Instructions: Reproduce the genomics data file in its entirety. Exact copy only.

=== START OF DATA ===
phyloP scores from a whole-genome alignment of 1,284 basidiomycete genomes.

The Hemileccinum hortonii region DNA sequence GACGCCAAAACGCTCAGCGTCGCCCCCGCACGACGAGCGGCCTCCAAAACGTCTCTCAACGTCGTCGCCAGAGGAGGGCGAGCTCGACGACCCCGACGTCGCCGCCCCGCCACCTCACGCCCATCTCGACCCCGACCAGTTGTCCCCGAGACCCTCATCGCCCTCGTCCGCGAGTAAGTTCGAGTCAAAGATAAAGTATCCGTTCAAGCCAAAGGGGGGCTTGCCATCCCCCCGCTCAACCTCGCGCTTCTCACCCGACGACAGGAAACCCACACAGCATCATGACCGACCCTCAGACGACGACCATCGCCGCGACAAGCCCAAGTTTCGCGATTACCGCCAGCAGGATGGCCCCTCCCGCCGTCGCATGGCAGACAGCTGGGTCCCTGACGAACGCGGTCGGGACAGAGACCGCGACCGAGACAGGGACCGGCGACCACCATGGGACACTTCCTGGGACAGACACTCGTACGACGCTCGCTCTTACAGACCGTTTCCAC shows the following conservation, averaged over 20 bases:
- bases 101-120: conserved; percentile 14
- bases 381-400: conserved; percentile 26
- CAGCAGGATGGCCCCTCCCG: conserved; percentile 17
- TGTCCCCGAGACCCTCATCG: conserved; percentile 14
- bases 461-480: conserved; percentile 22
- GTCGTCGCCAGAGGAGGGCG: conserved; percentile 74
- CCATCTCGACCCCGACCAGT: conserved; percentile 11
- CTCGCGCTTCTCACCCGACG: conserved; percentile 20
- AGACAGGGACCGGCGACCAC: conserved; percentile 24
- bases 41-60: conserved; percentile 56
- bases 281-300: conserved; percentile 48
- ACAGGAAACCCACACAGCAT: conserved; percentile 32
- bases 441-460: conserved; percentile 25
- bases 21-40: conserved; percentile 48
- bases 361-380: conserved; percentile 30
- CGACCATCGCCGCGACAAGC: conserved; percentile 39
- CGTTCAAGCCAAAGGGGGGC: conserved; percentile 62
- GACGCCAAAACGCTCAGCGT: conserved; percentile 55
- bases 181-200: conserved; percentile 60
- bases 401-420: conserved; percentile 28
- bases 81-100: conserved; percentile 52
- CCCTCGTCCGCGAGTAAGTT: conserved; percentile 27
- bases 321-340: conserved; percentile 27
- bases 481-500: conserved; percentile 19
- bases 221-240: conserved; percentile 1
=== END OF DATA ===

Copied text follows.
phyloP scores from a whole-genome alignment of 1,284 basidiomycete genomes.

The Hemileccinum hortonii region DNA sequence GACGCCAAAACGCTCAGCGTCGCCCCCGCACGACGAGCGGCCTCCAAAACGTCTCTCAACGTCGTCGCCAGAGGAGGGCGAGCTCGACGACCCCGACGTCGCCGCCCCGCCACCTCACGCCCATCTCGACCCCGACCAGTTGTCCCCGAGACCCTCATCGCCCTCGTCCGCGAGTAAGTTCGAGTCAAAGATAAAGTATCCGTTCAAGCCAAAGGGGGGCTTGCCATCCCCCCGCTCAACCTCGCGCTTCTCACCCGACGACAGGAAACCCACACAGCATCATGACCGACCCTCAGACGACGACCATCGCCGCGACAAGCCCAAGTTTCGCGATTACCGCCAGCAGGATGGCCCCTCCCGCCGTCGCATGGCAGACAGCTGGGTCCCTGACGAACGCGGTCGGGACAGAGACCGCGACCGAGACAGGGACCGGCGACCACCATGGGACACTTCCTGGGACAGACACTCGTACGACGCTCGCTCTTACAGACCGTTTCCAC shows the following conservation, averaged over 20 bases:
- bases 101-120: conserved; percentile 14
- bases 381-400: conserved; percentile 26
- CAGCAGGATGGCCCCTCCCG: conserved; percentile 17
- TGTCCCCGAGACCCTCATCG: conserved; percentile 14
- bases 461-480: conserved; percentile 22
- GTCGTCGCCAGAGGAGGGCG: conserved; percentile 74
- CCATCTCGACCCCGACCAGT: conserved; percentile 11
- CTCGCGCTTCTCACCCGACG: conserved; percentile 20
- AGACAGGGACCGGCGACCAC: conserved; percentile 24
- bases 41-60: conserved; percentile 56
- bases 281-300: conserved; percentile 48
- ACAGGAAACCCACACAGCAT: conserved; percentile 32
- bases 441-460: conserved; percentile 25
- bases 21-40: conserved; percentile 48
- bases 361-380: conserved; percentile 30
- CGACCATCGCCGCGACAAGC: conserved; percentile 39
- CGTTCAAGCCAAAGGGGGGC: conserved; percentile 62
- GACGCCAAAACGCTCAGCGT: conserved; percentile 55
- bases 181-200: conserved; percentile 60
- bases 401-420: conserved; percentile 28
- bases 81-100: conserved; percentile 52
- CCCTCGTCCGCGAGTAAGTT: conserved; percentile 27
- bases 321-340: conserved; percentile 27
- bases 481-500: conserved; percentile 19
- bases 221-240: conserved; percentile 1